Real lives

Real Lives

Photo essays

 

Cultural practices revised to advance girls’ education

By Kusali Kubwalo

For Mnjolo Primary School, the benefits of revising harmful cultural practices are clear: enrollments rates for girls have gone up substantially. More girls are not only enrolling but are also staying in school.

“In 2005 we had 1026 students; now we have 1310 students, 699 of them girls,” says Headmaster Mr. Charles Makhumbiza.

Mnjolo Primary School is located in the Central Region of Malawi where the traditional Gule Wamkulu Cult is very powerful. The Gule Wamkulu is a ritual dance practiced among the Chewa in Malawi, Mozambique, and Zambia. Underthe cult, one is not considered a man or a woman if one has not gone through a traditional initiation ceremony.

The initiation ceremonies are sometimes held when schools are in session, taking the affected children away from class for as long as a month. Traditional leaders prefer having the ceremonies soon after harvest in March and April. But the situation is beginning to change.

“I have instructed all my traditional leaders that these ceremonies will only take place during school holidays, “says Village Headman Mnjolo. “This way, children can go to school but still respect our time-honoured traditions.”

These successes followed several community dialogue sessions initiated by UNICEF. During these sessions, community leaders were sensitized on the benefits of having a literate community. After protracted discussions, the community made a few compromises and revised their cultural practices.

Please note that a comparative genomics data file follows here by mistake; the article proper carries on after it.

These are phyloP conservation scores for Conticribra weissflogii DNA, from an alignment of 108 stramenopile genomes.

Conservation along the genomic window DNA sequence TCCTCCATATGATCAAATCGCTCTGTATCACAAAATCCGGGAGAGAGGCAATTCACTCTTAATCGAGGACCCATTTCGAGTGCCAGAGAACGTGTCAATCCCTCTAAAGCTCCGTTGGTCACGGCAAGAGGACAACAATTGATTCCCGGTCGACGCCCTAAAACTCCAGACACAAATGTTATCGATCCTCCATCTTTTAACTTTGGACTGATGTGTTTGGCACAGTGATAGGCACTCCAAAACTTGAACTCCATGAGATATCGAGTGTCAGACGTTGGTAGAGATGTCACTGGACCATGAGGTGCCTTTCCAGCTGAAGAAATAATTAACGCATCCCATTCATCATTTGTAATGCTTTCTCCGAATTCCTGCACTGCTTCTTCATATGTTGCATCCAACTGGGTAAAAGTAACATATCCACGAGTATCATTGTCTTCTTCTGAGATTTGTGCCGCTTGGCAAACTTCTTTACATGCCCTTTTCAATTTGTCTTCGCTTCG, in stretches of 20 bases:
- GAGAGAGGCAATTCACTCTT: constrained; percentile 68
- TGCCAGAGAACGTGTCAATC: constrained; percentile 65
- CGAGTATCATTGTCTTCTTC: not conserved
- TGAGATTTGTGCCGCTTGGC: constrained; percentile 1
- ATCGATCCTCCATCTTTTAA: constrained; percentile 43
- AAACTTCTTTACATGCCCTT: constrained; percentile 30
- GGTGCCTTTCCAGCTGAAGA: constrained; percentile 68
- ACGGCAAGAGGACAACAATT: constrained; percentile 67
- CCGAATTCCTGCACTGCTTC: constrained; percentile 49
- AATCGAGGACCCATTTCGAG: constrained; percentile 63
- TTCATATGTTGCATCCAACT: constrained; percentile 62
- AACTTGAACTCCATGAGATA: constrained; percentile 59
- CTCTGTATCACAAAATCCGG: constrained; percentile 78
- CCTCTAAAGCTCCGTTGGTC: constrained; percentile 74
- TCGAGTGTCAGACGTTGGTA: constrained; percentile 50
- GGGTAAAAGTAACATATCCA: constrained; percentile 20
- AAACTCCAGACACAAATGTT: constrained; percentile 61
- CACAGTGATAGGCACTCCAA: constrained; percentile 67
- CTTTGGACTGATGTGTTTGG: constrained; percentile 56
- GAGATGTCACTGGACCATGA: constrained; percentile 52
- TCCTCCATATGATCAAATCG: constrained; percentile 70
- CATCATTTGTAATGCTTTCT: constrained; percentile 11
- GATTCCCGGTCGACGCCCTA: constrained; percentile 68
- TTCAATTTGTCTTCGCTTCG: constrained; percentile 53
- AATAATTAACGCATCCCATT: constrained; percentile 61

During the initiation ceremonies, girls had to have unprotected sex with a man to prepare them for womanhood. Without undergoing this process, a girl was considered to be a child and was therefore illegible for marriage.

“This now has changed, we asked our ancestors to provide us with a herbal brew that will do the same job,” says headman Mnjolo reluctantly as the activities during the Gule Wamkulu ceremonies are deemed top secret.

A replication of this revision of traditional practices would not only contribute to advancing girls education in Malawi but also to the fight against HIV and AIDS. Malawi, like most countries is Southern Africa is facing an AIDS crisis that has orphaned at least half a million children so far.

 

 
Search:

 Email this article

unite for children